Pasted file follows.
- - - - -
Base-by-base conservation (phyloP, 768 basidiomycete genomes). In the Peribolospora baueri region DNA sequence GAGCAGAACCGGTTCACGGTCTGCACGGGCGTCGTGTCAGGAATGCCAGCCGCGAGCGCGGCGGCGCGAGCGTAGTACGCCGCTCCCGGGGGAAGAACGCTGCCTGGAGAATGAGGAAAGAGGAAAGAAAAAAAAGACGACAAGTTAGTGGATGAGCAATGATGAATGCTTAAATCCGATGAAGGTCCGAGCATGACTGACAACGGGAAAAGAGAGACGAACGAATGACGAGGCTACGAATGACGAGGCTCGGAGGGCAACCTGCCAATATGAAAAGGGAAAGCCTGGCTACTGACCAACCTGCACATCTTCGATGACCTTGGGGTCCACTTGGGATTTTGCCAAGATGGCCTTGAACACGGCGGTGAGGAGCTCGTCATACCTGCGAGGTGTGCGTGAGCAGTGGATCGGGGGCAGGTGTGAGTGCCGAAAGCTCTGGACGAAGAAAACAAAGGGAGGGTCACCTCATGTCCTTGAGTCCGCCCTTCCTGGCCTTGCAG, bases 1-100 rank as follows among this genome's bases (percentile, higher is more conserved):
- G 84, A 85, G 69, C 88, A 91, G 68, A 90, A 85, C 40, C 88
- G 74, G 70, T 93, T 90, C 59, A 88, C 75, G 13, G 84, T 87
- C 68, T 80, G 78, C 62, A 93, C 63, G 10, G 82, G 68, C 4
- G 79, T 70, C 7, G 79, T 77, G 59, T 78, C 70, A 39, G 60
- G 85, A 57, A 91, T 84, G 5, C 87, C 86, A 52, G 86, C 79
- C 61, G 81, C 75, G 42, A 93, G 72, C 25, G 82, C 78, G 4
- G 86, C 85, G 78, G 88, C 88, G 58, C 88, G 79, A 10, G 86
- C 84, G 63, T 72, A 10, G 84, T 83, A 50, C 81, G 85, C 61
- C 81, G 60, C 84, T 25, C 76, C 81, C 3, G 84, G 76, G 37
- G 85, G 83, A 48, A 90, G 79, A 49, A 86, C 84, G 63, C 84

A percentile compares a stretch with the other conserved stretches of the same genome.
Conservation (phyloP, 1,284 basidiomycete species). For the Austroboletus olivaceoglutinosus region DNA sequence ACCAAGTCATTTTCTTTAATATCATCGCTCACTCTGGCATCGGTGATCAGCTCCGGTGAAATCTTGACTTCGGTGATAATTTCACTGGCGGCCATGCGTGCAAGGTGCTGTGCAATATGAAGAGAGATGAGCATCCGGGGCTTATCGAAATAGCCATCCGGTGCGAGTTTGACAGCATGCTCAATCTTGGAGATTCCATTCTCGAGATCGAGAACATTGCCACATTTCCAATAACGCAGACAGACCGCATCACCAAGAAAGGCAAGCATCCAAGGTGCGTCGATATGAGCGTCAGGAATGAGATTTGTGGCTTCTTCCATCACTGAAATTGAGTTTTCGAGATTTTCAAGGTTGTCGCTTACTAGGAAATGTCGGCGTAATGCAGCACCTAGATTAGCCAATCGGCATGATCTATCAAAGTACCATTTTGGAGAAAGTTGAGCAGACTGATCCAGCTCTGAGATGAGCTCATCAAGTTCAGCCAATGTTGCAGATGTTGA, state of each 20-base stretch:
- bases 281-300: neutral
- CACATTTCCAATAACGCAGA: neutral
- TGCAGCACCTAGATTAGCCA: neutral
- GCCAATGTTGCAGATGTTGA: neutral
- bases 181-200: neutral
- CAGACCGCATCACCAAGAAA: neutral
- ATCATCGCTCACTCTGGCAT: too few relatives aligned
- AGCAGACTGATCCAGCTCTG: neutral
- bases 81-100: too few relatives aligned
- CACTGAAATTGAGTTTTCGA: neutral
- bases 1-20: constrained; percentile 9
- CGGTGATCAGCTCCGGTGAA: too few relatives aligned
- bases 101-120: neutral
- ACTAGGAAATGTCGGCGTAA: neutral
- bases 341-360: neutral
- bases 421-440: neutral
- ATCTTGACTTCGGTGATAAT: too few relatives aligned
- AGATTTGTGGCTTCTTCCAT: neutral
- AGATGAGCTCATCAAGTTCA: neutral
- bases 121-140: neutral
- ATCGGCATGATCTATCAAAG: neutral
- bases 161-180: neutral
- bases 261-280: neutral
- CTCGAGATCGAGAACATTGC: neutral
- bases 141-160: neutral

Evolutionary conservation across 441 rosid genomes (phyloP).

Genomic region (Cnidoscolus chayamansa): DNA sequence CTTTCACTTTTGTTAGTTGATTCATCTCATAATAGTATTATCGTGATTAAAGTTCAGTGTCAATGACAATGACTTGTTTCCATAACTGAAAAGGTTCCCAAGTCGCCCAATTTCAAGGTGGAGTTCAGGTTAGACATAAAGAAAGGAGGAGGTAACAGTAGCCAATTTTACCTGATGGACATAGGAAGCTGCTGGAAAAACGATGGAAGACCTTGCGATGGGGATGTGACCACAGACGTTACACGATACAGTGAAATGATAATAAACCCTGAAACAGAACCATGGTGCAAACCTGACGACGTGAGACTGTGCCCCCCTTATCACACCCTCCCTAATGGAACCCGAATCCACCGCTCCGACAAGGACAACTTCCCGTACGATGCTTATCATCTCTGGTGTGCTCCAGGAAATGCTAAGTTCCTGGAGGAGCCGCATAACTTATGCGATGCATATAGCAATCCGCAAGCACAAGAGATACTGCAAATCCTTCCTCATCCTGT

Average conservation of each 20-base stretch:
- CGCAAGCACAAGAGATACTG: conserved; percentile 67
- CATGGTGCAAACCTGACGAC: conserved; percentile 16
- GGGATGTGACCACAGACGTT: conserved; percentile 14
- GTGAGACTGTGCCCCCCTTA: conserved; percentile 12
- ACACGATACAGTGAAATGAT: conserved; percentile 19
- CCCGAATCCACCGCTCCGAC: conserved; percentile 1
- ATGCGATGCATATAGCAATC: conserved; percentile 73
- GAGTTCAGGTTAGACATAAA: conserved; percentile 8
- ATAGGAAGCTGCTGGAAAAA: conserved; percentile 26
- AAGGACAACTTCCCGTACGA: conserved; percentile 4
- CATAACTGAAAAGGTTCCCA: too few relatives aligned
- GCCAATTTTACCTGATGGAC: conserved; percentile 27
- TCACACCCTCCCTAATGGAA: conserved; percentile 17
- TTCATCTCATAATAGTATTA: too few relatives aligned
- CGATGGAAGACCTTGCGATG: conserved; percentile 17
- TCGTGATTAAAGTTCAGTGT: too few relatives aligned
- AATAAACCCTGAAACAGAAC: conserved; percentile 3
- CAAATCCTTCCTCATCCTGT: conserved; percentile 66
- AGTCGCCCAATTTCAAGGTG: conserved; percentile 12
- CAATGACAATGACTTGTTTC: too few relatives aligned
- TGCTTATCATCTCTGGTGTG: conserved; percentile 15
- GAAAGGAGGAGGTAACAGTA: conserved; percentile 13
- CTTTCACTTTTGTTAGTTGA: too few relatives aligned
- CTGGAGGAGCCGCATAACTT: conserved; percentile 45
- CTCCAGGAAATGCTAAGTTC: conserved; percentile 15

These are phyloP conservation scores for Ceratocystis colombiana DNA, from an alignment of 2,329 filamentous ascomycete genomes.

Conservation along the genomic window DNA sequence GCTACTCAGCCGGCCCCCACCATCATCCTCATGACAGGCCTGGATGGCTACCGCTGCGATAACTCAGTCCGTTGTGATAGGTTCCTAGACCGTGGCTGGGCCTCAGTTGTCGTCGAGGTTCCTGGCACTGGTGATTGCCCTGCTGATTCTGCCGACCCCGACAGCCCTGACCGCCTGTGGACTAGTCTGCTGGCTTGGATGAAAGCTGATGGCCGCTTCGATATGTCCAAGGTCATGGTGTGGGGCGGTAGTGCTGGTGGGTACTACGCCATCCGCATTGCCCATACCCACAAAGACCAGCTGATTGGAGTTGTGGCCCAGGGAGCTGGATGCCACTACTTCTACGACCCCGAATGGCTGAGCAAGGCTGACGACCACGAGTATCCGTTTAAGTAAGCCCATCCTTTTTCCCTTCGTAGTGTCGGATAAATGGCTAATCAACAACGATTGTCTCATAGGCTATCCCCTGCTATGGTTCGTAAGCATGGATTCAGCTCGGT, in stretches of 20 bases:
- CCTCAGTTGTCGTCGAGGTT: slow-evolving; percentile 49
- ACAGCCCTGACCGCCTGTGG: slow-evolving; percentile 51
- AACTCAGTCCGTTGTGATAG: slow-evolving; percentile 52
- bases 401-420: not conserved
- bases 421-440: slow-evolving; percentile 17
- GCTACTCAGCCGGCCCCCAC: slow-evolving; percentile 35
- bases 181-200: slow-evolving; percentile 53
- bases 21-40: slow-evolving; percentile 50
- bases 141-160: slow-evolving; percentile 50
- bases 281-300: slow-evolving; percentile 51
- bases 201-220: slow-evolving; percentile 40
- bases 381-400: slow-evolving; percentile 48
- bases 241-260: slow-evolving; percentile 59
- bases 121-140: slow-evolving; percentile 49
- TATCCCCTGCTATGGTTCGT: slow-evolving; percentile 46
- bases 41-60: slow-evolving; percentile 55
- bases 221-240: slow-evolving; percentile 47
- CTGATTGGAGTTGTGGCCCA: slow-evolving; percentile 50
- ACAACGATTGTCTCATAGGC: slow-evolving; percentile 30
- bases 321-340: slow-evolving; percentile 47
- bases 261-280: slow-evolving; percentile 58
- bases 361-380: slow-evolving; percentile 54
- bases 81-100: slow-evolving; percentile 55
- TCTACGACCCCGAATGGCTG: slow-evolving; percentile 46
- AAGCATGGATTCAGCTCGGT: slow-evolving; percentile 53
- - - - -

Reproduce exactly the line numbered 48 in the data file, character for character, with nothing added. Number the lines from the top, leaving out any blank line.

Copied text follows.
- ATGCGATGCATATAGCAATC: conserved; percentile 73